Liam Neeson returns to the big screen with yet another tale of vengeance, but this time it feels fresh under the direction of Hans Petter Moland.
⭐ ⭐ ⭐
Nels Coxman (Liam Neeson) is a quiet hard working snowplough driver in a skiing resort town. When his son is found dead from a heroin overdose, Nels is convinced its foul play, and he soon learns that his son was murdered by the drug cartel. A manhunt begins as Nels tracks down members of the cartel in the pursuit of the cartel boss, ‘Viking’ (Tom Bateman). All hell breaks loose as more and more members of the cartel go missing, prompting the cartel to launch their own attack.
Before you roll your eyes, hear me out. Cold Pursuit is a challenging film for director Hans Petter Moland to take on as it has the potential to be labelled as yet another Taken rip-off. Thankfully, Petter Molland manages to take an overused storyline and add enough quirk to it, making it feel fresh and new. Having directed 2016’s chilling thriller, A Conspiracy of Faith, Petter Moland can certainly handle heavy material and isolated environments, however it’s the injection of black humour and awkward moments that makes Cold Pursuit enjoyable and unique.
It feels like we’re finally getting Neeson back. He was great in last year’s Widows, and it seems he may be finally moving away from the same old crap he’s been doing since Taken (Taken 2, Taken 3, The Commuter and Non-Stop to name a few). While the role isn’t inherently different, Neeson appears more relaxed and at ease in his role in this film. He gives Nels an unforgiving ruthlessness, driven by his grief from losing his son and his duty to society. There’s a certain tragedy to his character that leaves you to wonder whether if his hunt for the Viking is going to bring him any peace in the end.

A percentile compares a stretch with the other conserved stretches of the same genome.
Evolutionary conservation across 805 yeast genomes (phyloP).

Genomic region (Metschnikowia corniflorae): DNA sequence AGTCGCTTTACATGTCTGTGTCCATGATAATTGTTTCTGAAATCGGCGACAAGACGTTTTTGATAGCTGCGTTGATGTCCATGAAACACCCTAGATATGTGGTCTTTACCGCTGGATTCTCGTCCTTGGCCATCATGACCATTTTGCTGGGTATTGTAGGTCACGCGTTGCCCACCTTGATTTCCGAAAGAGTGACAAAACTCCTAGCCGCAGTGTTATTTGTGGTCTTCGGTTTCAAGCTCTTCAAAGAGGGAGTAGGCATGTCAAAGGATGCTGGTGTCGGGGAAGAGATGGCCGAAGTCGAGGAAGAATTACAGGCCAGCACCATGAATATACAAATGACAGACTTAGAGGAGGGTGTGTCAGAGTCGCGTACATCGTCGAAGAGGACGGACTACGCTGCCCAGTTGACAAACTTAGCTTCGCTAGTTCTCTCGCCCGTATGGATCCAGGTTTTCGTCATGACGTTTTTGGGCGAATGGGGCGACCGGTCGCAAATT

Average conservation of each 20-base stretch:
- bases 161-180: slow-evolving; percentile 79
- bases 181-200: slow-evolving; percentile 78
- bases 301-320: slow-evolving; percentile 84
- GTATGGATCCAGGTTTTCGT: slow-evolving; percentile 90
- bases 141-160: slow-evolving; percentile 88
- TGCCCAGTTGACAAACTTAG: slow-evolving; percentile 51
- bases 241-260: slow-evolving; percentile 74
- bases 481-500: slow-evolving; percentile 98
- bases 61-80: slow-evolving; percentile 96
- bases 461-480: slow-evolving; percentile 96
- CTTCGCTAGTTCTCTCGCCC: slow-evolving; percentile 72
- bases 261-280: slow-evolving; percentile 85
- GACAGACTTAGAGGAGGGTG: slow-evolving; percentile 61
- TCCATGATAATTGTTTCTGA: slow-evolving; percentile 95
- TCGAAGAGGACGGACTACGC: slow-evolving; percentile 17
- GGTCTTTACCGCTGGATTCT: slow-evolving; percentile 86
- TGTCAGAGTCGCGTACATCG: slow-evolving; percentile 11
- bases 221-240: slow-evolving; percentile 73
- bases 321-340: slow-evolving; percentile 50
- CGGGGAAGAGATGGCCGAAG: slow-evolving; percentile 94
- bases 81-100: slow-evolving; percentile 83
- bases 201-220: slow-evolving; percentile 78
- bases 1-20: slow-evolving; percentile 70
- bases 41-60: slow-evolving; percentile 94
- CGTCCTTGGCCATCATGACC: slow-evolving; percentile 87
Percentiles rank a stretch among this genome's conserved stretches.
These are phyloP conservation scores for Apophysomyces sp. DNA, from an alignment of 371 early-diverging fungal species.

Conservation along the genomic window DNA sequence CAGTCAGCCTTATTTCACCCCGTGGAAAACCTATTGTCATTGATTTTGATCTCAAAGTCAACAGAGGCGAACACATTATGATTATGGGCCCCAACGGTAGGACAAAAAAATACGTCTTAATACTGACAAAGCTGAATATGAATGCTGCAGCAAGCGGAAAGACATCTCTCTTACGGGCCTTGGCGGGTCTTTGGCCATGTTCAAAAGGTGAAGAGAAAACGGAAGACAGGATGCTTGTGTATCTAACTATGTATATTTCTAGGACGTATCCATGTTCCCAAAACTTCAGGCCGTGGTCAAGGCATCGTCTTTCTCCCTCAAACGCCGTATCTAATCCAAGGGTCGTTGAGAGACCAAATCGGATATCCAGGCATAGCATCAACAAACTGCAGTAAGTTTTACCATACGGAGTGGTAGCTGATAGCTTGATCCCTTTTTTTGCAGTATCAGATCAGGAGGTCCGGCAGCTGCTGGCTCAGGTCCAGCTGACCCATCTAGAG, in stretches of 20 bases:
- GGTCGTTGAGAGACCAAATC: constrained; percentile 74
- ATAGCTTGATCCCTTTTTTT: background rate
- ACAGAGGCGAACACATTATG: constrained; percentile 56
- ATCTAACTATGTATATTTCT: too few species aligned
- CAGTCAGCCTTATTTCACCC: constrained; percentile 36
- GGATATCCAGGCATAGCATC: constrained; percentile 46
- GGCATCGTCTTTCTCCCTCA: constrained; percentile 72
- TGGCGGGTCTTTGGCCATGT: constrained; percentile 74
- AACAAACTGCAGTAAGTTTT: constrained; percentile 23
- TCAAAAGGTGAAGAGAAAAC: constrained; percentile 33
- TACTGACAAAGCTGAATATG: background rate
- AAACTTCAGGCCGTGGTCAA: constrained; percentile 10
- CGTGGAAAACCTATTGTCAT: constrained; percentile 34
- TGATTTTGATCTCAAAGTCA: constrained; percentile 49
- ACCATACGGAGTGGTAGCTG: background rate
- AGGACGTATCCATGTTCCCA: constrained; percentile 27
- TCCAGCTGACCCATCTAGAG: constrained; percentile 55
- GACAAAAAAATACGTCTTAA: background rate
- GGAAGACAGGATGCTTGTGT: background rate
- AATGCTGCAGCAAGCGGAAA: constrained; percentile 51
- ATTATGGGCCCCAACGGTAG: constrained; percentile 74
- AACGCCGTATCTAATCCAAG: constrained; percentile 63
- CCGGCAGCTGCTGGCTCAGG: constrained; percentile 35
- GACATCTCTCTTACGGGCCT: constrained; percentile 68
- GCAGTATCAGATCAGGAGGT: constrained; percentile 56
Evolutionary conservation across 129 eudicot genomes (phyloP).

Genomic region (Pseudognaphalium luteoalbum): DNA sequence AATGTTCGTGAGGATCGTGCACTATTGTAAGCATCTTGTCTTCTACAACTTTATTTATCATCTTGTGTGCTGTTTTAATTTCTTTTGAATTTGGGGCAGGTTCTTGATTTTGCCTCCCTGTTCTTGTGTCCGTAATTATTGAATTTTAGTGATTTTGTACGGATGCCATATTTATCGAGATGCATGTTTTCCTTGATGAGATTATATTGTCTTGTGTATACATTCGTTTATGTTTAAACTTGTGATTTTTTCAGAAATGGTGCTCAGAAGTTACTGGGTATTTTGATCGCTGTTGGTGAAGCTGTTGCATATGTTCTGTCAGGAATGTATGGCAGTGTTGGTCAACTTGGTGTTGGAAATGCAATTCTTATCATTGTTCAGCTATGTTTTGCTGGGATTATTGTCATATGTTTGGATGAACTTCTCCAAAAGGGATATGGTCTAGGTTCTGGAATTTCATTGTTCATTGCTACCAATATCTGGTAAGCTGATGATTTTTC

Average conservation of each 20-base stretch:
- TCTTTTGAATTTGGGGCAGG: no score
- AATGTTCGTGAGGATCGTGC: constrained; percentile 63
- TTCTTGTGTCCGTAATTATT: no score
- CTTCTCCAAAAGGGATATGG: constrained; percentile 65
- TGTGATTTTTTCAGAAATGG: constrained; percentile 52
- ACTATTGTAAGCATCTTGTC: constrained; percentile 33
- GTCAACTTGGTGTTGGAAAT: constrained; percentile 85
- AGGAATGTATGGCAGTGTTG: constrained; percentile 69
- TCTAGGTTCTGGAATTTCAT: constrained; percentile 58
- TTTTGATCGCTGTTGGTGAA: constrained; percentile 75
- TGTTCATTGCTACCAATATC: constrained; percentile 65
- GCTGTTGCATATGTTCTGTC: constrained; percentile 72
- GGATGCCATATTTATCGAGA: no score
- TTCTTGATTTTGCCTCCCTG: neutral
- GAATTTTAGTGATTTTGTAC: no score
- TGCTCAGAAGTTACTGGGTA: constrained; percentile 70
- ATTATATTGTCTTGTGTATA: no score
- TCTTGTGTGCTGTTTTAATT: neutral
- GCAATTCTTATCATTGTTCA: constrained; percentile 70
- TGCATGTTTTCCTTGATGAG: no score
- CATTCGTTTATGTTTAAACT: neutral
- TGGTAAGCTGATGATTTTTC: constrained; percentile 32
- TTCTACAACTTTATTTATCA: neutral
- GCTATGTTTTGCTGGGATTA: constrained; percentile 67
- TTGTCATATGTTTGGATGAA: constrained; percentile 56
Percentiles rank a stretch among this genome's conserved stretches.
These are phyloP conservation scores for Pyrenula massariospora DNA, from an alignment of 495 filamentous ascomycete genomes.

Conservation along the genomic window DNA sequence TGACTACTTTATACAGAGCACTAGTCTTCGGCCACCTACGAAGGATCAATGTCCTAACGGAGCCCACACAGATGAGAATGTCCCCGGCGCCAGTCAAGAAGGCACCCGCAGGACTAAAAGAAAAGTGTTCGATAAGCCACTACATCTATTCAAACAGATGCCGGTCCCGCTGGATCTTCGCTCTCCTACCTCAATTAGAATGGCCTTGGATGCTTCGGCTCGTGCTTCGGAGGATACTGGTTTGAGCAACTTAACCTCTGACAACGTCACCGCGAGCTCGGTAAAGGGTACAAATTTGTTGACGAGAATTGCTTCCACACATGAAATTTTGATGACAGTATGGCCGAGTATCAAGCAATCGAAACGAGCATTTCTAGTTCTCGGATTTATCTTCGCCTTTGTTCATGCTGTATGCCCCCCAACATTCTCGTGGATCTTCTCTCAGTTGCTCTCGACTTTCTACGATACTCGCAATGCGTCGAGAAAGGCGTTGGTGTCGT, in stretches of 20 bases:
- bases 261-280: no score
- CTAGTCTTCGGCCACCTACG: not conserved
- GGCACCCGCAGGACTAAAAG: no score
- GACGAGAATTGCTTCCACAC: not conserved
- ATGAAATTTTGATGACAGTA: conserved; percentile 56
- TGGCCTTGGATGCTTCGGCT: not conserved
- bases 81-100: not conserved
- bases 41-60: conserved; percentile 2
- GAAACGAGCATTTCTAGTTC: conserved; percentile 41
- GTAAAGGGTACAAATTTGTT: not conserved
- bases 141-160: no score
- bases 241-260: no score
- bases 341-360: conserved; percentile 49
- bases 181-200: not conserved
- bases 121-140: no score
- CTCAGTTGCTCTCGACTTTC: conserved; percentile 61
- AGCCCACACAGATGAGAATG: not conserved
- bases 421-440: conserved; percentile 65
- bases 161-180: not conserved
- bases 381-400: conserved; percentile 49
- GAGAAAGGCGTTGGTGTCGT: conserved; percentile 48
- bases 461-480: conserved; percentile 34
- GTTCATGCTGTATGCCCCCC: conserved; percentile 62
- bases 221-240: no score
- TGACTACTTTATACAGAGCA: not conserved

Neeson is supported by a strong cast who each deiver a unique take on familiar characters. Bateman’s turn as the control freak, overprotective-on-the-verge-of-abusive father and mob boss Viking, brings forth both a comical element when things don’t go his way, but interestingly an even more sadistic element in his pursuit of ensuring his son can reach his full potential (the child is about ten years old by the way). But its Domenick Lombardozzi’s turn as Viking’s right hand man Mustang that takes on a compelling turn as being a closeted gay. Mustang is the yin to the Viking’s yang, and helps to balance the two polar extremes of the characters.
Unfortunately the film does have a small problem of trying to balance too many supporting characters, so the interesting ones like Viking and Mustang can’t be explored to the depths that they need to be. There’s also a host of surprisingly good actors such as Laura Dern, Emmy Rossum and John Doman who play less than significant characters who don’t really bring anything to the overall film, which is disappointing.
The film is an interesting choice for Neeson, but one I’m grateful he pursued. Cold Pursuit is a surprising delight for those who enjoy a bit of Neeson and a bit of dark humour.
Cold Pursuit is available in Australian cinemas from February 7
Image courtesy of StudioCanal